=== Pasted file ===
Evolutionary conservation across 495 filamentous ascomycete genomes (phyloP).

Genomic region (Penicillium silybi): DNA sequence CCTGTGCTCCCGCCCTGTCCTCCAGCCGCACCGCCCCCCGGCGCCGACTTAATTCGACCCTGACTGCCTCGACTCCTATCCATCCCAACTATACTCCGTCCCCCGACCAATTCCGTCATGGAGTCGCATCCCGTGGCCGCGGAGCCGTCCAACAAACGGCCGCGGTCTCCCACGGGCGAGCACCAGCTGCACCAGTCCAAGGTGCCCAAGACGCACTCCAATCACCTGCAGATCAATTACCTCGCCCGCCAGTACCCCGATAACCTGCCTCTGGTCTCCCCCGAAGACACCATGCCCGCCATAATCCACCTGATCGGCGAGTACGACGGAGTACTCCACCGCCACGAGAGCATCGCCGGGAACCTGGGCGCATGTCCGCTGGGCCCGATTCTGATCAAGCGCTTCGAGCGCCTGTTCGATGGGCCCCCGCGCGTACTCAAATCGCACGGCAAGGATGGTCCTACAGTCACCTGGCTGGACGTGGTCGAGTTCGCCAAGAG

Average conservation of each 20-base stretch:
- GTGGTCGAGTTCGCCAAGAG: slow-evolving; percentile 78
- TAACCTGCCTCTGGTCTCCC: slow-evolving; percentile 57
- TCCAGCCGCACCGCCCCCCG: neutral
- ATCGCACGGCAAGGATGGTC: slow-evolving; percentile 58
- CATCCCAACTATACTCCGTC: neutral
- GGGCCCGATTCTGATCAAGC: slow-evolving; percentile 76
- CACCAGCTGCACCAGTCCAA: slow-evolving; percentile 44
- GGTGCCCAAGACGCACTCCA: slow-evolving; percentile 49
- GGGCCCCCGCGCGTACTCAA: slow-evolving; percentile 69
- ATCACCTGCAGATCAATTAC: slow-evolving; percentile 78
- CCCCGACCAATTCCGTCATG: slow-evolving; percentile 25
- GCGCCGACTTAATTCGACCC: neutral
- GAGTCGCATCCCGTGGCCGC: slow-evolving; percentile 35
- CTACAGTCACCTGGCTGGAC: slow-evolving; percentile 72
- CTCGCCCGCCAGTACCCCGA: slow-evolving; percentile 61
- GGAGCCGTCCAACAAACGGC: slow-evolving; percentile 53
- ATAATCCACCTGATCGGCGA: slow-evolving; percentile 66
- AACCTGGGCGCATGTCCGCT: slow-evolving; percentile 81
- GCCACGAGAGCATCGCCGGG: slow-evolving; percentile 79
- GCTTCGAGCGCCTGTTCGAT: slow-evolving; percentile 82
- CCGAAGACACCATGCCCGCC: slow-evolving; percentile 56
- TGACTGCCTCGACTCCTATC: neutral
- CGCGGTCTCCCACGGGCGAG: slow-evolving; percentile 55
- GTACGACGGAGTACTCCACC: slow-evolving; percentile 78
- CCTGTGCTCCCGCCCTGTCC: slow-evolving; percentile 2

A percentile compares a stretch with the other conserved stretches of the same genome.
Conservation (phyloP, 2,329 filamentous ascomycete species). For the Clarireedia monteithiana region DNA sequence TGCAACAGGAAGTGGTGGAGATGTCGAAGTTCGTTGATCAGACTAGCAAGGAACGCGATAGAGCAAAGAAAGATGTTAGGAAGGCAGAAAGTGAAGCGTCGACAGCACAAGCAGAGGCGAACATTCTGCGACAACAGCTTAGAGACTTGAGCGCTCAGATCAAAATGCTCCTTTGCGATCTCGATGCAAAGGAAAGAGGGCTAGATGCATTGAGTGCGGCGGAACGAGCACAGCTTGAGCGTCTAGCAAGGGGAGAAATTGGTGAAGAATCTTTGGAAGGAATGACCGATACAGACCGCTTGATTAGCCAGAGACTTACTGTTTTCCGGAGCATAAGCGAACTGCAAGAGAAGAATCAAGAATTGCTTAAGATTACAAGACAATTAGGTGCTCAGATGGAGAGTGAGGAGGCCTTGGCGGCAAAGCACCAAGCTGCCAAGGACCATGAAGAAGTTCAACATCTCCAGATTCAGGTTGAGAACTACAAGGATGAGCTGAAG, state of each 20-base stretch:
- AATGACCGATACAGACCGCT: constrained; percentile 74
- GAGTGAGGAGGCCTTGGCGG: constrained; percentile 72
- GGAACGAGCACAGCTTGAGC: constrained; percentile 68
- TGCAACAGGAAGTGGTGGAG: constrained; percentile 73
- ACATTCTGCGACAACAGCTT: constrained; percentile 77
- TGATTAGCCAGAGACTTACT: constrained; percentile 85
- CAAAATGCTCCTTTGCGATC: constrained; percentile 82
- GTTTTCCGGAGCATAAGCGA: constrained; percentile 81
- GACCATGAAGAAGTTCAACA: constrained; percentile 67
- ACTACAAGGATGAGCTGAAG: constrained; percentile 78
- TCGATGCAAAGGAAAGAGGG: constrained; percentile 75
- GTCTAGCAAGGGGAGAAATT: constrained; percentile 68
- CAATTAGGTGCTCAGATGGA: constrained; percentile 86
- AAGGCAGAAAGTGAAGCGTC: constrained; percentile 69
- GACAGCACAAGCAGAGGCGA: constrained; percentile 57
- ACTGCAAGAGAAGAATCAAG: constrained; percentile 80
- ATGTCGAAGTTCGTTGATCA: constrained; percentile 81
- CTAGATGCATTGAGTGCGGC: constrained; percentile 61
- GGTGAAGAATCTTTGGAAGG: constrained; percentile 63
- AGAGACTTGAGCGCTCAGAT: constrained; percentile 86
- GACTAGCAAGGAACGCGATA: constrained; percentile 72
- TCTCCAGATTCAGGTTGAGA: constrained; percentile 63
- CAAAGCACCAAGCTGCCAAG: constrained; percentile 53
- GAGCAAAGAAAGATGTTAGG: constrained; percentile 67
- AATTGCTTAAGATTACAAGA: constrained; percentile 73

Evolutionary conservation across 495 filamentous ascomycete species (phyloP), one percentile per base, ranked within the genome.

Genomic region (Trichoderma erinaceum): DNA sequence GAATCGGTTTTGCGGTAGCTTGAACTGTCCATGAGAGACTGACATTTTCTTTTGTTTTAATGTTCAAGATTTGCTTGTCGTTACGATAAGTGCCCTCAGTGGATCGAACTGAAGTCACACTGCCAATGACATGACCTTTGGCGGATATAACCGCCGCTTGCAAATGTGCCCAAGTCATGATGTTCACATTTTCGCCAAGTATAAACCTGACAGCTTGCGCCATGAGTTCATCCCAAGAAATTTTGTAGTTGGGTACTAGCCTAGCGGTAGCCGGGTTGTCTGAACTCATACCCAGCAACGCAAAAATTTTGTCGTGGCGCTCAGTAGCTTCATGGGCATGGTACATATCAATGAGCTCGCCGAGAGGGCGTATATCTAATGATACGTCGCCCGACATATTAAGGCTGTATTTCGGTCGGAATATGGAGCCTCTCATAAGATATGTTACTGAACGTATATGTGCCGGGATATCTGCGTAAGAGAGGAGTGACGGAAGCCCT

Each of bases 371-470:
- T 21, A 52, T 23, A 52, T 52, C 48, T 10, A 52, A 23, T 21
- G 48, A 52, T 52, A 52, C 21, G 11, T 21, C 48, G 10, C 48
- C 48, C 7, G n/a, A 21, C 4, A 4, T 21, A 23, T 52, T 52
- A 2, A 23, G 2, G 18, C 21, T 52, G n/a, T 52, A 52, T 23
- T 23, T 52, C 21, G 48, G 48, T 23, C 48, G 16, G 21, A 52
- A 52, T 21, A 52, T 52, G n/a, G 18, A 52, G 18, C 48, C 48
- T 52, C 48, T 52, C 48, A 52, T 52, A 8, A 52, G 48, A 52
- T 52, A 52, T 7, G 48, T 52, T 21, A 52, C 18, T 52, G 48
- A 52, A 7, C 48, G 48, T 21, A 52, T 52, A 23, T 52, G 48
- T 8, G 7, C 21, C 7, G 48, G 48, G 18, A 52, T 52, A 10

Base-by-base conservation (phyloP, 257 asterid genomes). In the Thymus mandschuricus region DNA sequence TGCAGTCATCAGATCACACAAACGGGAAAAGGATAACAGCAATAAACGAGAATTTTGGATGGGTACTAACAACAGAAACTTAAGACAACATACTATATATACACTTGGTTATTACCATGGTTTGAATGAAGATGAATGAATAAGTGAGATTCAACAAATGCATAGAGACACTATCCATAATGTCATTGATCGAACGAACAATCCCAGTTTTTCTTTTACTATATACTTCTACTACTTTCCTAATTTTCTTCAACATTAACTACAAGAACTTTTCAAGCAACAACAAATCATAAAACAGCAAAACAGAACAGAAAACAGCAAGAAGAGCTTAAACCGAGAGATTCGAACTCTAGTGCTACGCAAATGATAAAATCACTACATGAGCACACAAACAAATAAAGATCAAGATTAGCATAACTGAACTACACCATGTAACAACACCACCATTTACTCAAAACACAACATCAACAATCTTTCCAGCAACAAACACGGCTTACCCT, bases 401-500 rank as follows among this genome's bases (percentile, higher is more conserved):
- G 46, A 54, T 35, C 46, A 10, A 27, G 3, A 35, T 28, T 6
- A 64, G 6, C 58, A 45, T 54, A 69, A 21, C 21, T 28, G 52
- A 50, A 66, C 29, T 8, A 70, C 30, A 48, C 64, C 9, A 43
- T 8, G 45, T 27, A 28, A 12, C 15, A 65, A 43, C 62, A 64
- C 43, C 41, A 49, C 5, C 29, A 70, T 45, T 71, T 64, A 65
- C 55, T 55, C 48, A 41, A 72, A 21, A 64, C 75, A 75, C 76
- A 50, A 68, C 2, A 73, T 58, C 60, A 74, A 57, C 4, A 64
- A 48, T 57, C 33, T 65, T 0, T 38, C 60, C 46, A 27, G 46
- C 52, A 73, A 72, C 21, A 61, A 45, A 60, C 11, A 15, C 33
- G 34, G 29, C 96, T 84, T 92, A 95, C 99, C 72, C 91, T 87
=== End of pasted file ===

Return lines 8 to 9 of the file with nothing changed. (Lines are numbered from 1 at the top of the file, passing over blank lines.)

- CATCCCAACTATACTCCGTC: neutral
- GGGCCCGATTCTGATCAAGC: slow-evolving; percentile 76